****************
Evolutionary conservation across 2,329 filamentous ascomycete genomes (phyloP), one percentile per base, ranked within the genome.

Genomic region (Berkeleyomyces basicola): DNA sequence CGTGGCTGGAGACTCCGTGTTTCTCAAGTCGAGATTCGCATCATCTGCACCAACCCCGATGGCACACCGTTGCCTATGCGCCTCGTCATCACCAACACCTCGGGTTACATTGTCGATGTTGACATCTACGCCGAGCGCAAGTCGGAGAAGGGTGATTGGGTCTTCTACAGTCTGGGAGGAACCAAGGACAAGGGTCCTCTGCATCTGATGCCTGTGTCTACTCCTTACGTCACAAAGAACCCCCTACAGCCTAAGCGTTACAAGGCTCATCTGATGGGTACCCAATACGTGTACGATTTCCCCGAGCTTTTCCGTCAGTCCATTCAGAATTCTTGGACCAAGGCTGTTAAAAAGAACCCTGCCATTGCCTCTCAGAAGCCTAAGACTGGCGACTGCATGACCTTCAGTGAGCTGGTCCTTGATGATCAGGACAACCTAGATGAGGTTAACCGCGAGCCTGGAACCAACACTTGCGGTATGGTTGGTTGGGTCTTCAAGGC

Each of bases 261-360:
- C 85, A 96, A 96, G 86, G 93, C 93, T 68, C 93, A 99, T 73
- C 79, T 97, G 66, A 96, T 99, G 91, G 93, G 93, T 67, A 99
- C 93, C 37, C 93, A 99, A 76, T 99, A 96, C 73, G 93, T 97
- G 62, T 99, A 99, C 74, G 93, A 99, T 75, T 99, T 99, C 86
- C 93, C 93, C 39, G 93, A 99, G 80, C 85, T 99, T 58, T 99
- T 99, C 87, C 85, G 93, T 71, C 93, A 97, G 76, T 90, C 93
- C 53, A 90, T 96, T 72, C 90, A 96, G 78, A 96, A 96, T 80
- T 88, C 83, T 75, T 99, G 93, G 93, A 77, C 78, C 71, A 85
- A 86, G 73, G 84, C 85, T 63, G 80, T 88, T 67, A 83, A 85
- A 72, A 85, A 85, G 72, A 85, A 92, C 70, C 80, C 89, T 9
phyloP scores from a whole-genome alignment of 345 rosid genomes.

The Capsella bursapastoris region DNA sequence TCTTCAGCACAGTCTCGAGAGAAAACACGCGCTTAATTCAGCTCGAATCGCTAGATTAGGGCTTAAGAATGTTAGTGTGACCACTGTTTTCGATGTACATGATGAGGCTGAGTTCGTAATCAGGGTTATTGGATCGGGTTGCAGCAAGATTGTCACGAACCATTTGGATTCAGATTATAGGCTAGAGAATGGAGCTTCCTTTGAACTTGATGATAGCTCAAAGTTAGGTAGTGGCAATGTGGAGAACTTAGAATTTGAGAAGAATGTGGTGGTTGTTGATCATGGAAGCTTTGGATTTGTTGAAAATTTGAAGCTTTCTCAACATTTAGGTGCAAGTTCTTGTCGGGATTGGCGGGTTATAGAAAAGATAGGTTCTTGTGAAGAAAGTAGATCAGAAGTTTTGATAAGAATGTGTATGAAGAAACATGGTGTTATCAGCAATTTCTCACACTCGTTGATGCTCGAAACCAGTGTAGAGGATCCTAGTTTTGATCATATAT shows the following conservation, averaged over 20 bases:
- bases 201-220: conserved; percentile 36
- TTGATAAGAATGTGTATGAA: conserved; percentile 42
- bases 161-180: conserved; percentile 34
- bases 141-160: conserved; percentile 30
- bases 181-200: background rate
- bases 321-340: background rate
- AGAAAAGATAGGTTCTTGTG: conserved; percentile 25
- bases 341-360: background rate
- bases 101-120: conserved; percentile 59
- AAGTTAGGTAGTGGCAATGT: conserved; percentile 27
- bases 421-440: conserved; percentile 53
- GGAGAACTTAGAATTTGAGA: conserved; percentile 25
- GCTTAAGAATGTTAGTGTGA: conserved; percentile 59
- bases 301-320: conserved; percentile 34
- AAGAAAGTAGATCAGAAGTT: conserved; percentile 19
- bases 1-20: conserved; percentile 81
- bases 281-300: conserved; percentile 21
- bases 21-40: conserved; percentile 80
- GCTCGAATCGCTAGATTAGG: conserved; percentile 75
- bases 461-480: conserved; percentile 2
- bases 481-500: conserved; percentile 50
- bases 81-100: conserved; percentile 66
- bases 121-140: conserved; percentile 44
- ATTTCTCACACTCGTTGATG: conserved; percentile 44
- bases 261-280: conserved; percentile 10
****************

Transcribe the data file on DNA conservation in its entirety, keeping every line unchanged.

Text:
Evolutionary conservation across 2,329 filamentous ascomycete genomes (phyloP), one percentile per base, ranked within the genome.

Genomic region (Berkeleyomyces basicola): DNA sequence CGTGGCTGGAGACTCCGTGTTTCTCAAGTCGAGATTCGCATCATCTGCACCAACCCCGATGGCACACCGTTGCCTATGCGCCTCGTCATCACCAACACCTCGGGTTACATTGTCGATGTTGACATCTACGCCGAGCGCAAGTCGGAGAAGGGTGATTGGGTCTTCTACAGTCTGGGAGGAACCAAGGACAAGGGTCCTCTGCATCTGATGCCTGTGTCTACTCCTTACGTCACAAAGAACCCCCTACAGCCTAAGCGTTACAAGGCTCATCTGATGGGTACCCAATACGTGTACGATTTCCCCGAGCTTTTCCGTCAGTCCATTCAGAATTCTTGGACCAAGGCTGTTAAAAAGAACCCTGCCATTGCCTCTCAGAAGCCTAAGACTGGCGACTGCATGACCTTCAGTGAGCTGGTCCTTGATGATCAGGACAACCTAGATGAGGTTAACCGCGAGCCTGGAACCAACACTTGCGGTATGGTTGGTTGGGTCTTCAAGGC

Each of bases 261-360:
- C 85, A 96, A 96, G 86, G 93, C 93, T 68, C 93, A 99, T 73
- C 79, T 97, G 66, A 96, T 99, G 91, G 93, G 93, T 67, A 99
- C 93, C 37, C 93, A 99, A 76, T 99, A 96, C 73, G 93, T 97
- G 62, T 99, A 99, C 74, G 93, A 99, T 75, T 99, T 99, C 86
- C 93, C 93, C 39, G 93, A 99, G 80, C 85, T 99, T 58, T 99
- T 99, C 87, C 85, G 93, T 71, C 93, A 97, G 76, T 90, C 93
- C 53, A 90, T 96, T 72, C 90, A 96, G 78, A 96, A 96, T 80
- T 88, C 83, T 75, T 99, G 93, G 93, A 77, C 78, C 71, A 85
- A 86, G 73, G 84, C 85, T 63, G 80, T 88, T 67, A 83, A 85
- A 72, A 85, A 85, G 72, A 85, A 92, C 70, C 80, C 89, T 9
phyloP scores from a whole-genome alignment of 345 rosid genomes.

The Capsella bursapastoris region DNA sequence TCTTCAGCACAGTCTCGAGAGAAAACACGCGCTTAATTCAGCTCGAATCGCTAGATTAGGGCTTAAGAATGTTAGTGTGACCACTGTTTTCGATGTACATGATGAGGCTGAGTTCGTAATCAGGGTTATTGGATCGGGTTGCAGCAAGATTGTCACGAACCATTTGGATTCAGATTATAGGCTAGAGAATGGAGCTTCCTTTGAACTTGATGATAGCTCAAAGTTAGGTAGTGGCAATGTGGAGAACTTAGAATTTGAGAAGAATGTGGTGGTTGTTGATCATGGAAGCTTTGGATTTGTTGAAAATTTGAAGCTTTCTCAACATTTAGGTGCAAGTTCTTGTCGGGATTGGCGGGTTATAGAAAAGATAGGTTCTTGTGAAGAAAGTAGATCAGAAGTTTTGATAAGAATGTGTATGAAGAAACATGGTGTTATCAGCAATTTCTCACACTCGTTGATGCTCGAAACCAGTGTAGAGGATCCTAGTTTTGATCATATAT shows the following conservation, averaged over 20 bases:
- bases 201-220: conserved; percentile 36
- TTGATAAGAATGTGTATGAA: conserved; percentile 42
- bases 161-180: conserved; percentile 34
- bases 141-160: conserved; percentile 30
- bases 181-200: background rate
- bases 321-340: background rate
- AGAAAAGATAGGTTCTTGTG: conserved; percentile 25
- bases 341-360: background rate
- bases 101-120: conserved; percentile 59
- AAGTTAGGTAGTGGCAATGT: conserved; percentile 27
- bases 421-440: conserved; percentile 53
- GGAGAACTTAGAATTTGAGA: conserved; percentile 25
- GCTTAAGAATGTTAGTGTGA: conserved; percentile 59
- bases 301-320: conserved; percentile 34
- AAGAAAGTAGATCAGAAGTT: conserved; percentile 19
- bases 1-20: conserved; percentile 81
- bases 281-300: conserved; percentile 21
- bases 21-40: conserved; percentile 80
- GCTCGAATCGCTAGATTAGG: conserved; percentile 75
- bases 461-480: conserved; percentile 2
- bases 481-500: conserved; percentile 50
- bases 81-100: conserved; percentile 66
- bases 121-140: conserved; percentile 44
- ATTTCTCACACTCGTTGATG: conserved; percentile 44
- bases 261-280: conserved; percentile 10